Alpha Kappa Alpha returns to Dartmouth
By Brook Jackling, The Dartmouth Staff
Published on Monday, February 4, 2008
Alpha Kappa Alpha Sorority Inc., an African American sorority, will return to Dartmouth in the Spring or Fall of 2008, according to an e-mail sent by Fouad Saleet, associate director of Coed, Fraternities and Sororities Administration, to various campus organizations on Feb. 1. The Xi Lambda Chapter, founded at Dartmouth in 1983, has been inactive since 2003.
"I, along with the ladies of Rho Epsilon Omega [graduate chapter], are excited and anxious to have an Alpha Kappa Alpha presence back on the campus," Evelyn Sample Oates, regional director for AKA, wrote in the e-mail.
In fall 2002, the international organization of AKA placed a moratorium on the acceptance of new members into all of its chapters due to "management issues," Saleet's e-mail said. Though the moratorium was recently lifted, allowing chapters at other institutions to re-establish themselves, the Dartmouth chapter became inactive in 2003 when all of the members of the Xi Lambda chapter had graduated.
Dartmouth's geographic location has presented a challenge for the re-activation of AKA, which requires every chapter to have a graduate advisor attend sorority meetings and events. The closest alumnae chapters to the College are two or three hours away, said Erika Robinson, AKA's academic affinity and special interest programs community director. This distance makes it difficult for advisors to have a high level of involvement with the local chapter.
The Rho Epsilon Omega graduate chapter in Wellesley, Mass., will sponsor the re-establishment of AKA at Dartmouth. Rho Epsilon Omega sponsored the Xi Lambda chapter at the College from 1983 to 2003.
"[Sorority members] would travel down to Boston, meet with their graduate chapter and work that way," Robinson said. "There was always a concern that nobody was here with them on campus but we worked through it because they were terrific, bright, great women and role models for other sororities."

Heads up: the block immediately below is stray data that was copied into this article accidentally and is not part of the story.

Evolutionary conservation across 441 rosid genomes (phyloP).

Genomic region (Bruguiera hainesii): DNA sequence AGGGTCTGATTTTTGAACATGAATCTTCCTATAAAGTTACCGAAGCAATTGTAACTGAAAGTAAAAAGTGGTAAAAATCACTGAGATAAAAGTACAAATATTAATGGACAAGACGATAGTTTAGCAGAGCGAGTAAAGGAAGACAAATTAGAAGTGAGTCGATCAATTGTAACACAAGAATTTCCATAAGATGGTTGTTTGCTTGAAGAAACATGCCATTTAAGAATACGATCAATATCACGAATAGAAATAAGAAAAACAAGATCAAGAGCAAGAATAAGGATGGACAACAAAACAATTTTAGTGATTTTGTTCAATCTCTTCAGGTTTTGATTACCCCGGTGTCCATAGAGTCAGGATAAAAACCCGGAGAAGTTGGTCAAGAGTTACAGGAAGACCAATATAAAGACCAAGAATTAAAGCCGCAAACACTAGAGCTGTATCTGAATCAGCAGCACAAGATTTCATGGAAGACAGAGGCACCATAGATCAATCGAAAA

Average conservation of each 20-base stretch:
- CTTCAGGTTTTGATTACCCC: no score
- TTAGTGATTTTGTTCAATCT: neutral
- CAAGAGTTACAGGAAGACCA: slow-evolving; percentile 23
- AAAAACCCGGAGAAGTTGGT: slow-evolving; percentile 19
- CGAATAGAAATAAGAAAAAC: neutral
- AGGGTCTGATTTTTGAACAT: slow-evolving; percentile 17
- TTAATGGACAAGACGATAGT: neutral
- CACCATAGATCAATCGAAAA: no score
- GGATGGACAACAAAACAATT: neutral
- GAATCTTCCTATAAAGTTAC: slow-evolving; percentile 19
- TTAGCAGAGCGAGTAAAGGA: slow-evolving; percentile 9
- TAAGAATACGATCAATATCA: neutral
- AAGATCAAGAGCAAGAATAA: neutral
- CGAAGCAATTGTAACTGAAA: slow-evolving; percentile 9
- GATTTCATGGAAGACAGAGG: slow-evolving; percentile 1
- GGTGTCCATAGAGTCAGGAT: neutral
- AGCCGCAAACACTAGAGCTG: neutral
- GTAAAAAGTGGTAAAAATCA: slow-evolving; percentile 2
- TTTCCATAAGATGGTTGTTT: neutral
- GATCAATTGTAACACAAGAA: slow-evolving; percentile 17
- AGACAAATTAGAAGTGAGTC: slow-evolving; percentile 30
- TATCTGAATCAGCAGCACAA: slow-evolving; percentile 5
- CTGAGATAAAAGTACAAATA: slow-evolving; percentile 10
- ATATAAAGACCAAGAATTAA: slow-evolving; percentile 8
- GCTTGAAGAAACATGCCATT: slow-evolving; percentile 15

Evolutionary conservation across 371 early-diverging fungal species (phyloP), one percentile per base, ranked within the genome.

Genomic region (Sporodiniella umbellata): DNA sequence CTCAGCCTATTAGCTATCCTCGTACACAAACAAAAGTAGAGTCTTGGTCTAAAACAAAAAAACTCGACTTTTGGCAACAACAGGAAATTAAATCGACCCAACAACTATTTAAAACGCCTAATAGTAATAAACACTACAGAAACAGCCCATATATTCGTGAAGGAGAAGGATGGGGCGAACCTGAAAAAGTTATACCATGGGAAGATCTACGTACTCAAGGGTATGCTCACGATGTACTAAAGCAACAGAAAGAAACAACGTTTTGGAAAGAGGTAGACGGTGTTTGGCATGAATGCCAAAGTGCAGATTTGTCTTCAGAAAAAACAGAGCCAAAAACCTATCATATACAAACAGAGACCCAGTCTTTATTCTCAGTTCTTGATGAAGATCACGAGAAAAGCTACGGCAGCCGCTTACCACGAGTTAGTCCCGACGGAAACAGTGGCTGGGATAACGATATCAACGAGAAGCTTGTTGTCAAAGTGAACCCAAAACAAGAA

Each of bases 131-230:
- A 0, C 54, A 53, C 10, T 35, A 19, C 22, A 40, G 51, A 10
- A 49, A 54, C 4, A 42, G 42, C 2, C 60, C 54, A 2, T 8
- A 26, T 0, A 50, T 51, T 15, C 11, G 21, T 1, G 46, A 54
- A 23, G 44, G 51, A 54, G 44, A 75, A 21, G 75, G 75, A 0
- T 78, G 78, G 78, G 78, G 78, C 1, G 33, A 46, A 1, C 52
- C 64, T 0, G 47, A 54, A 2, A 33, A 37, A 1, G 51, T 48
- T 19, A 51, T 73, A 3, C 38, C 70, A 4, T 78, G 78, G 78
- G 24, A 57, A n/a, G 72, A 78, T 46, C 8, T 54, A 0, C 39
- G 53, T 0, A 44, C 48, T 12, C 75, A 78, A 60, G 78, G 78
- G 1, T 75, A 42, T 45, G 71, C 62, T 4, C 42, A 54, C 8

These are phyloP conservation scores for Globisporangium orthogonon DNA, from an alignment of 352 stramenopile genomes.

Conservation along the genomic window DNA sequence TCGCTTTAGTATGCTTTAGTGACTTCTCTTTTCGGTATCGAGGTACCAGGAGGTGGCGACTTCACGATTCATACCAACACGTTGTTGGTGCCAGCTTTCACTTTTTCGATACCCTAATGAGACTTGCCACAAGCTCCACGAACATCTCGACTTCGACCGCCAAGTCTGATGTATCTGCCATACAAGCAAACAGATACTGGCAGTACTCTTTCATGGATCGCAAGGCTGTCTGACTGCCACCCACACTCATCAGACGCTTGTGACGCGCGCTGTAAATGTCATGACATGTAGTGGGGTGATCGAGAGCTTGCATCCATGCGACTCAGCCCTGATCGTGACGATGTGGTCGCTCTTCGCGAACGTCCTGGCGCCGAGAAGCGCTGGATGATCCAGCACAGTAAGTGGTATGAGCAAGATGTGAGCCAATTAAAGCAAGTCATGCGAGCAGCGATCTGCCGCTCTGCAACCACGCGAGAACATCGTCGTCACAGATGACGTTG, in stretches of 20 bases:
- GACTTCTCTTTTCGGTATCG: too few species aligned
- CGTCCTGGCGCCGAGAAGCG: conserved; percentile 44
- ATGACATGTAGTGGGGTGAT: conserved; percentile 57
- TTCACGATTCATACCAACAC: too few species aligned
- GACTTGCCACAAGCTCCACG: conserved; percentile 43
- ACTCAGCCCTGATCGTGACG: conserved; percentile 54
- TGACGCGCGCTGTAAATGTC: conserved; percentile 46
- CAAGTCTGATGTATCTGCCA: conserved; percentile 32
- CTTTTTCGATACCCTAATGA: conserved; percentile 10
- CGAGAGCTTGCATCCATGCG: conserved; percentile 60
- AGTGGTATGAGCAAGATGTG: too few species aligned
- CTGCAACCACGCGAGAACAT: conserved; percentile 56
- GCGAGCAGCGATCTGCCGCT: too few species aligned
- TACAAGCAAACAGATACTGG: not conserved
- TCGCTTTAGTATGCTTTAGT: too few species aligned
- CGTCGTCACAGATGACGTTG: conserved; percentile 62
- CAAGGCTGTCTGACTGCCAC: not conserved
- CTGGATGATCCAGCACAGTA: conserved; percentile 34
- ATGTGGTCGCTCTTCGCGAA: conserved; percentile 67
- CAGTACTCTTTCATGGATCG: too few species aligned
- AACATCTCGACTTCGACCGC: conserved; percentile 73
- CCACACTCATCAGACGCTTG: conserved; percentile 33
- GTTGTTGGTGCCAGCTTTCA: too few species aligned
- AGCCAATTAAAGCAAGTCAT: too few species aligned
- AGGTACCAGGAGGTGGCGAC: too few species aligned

CFS has communicated with the international organization over the past five years to express student interest in AKA's return to campus.
"It's regular communication and I mean regular--it's on the agenda every term," Saleet said in an interview with The Dartmouth. "From our office's perspective, [Black sororities are] important to the fabric of the Dartmouth community. We need to get them back because they were here before, and when they were here they were tremendous."
Dartmouth's chapter of AKA maintained a membership of five to 10 women during each of its 20 years at the College. The organization hosted over 20 programs each term, said Andrea Salone '03, a former president of the Xi Lambda chapter. Events included a week-long symposium on race, class and gender and an annual basketball game to raise money for the Children's Defense Fund.
"It was an integral part of my Dartmouth experience," Salone said. "We were only six people, but we were doing about three times as much programming as houses with 200 members. Everyone had a large grasp on campus outside of the sorority as well."
The organization was also a member of the Greek Leadership Council and worked in conjunction with the Panhellenic Council, said Deb Carney, director of CFS.
AKA, founded at Howard University in Washington, D.C. in 1908, was the first African American sorority in the United States. It currently has over 950 chapters in the U.S., the Caribbean, Japan, Korea and Germany.